Proposed Gas-Drilling Ban, Environmental-Rights Question Set for State College Ballot
The Centre County Board of Elections has made it official:
State College voters will decide Nov. 8 on a proposed borough-charter amendment -- an amendment that would ban commercial gas drilling and establish environmental rights within borough limits.
Elections-board members voted 3-0 Friday to include the referendum item as part of the borough's general-election ballot. Earlier this summer, just more than 1,000 borough residents signed a petition to qualify the proposal for placement as a referendum item.
"It's up to the residents of State College to decide if they want this," elections-board member John Saylor said in a brief meeting Friday.
Groundswell PA, a political-action group founded by 2011 Penn State graduate Braden Crooks, led the petition drive.
While no gas-drilling proposals are imminent in the borough, Crooks has said, State College does sit atop the gas-rich Utica Shale, thought to be next in line for exploration after the Marcellus Shale. He has underscored that gas drillers had attempted to extract gas from beneath the City of Pittsburgh -- before that city banned commercial gas extraction last year.
About a half-dozen other communities statewide have implemented similar bans, though they have done so via orders rendered by elected officials, Crooks has said. He believes the State College referendum will mark the first time -- anywhere -- that people will have a popular vote on environmental rights, he said.
He called the referendum effort a proactive measure done in solidarity with other communities. Advocates plan a variety of awareness-raising and educational efforts between now and Nov. 8, to rally public support, Crooks said. He has emphasized that the campaign hinges heavily on ideals of local governance and local control. (State College Mayor Elizabeth Goreham and some Borough Council members have already aired support for the initiative.)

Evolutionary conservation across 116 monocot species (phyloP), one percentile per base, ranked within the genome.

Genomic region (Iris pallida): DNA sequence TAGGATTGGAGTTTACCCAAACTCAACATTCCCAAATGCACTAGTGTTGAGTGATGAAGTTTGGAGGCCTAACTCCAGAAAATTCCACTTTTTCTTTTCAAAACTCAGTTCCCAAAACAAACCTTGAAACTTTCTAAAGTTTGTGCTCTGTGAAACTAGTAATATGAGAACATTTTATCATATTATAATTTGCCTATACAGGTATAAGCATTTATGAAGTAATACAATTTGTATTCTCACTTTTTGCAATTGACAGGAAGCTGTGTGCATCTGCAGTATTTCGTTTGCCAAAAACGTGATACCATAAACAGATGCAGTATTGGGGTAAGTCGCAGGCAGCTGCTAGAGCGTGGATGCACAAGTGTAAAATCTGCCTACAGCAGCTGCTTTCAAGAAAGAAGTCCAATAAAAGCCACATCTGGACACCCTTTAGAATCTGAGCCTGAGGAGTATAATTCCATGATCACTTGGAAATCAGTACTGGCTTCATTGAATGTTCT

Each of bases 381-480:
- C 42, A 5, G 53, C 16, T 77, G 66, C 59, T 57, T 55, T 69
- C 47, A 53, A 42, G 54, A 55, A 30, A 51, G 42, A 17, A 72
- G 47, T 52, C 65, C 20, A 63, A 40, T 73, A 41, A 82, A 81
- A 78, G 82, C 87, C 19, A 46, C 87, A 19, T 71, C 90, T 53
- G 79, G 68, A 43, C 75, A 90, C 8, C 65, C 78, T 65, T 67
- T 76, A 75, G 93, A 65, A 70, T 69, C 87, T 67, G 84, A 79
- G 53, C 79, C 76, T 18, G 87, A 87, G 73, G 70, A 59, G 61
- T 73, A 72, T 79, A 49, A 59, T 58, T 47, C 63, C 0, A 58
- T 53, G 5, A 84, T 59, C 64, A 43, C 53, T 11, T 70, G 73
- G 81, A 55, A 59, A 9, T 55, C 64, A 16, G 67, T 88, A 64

Drafted with assistance from the Community Environmental Legal Defense Fund, the borough-charter amendment would not only address gas drilling, but also assert that all borough residents have a right to clean water, a right to clean air and a right to sustainable energy.
In addition, the amendment would underscore the community's right to self-governance and give rights to ecosystems -- including the rights to clean water and air. It would ban any "non-sustainable energy production" in the borough, as well.
Also Friday, the county elections board formalized for Ferguson Township a separate Nov. 8 referendum item. In that matter, voters will decide whether to change the minimum-age requirement -- now set at 21 years -- for township supervisors. The proposal on the ballot would allow any resident who has lived in -- and been registered to vote in -- Ferguson Township for at least one year to serve as a supervisor. That would set the de facto minimum age at 19.
The issue came up after the May primary, when Elliott Killian, 19, won enough write-in votes to win a nomination for the Ward III seat on the Board of Supervisors. If voters agree to reduce the minimum-age requirement, and if Killian wins ample votes, on Nov. 8, he will be seated as a township supervisor in January.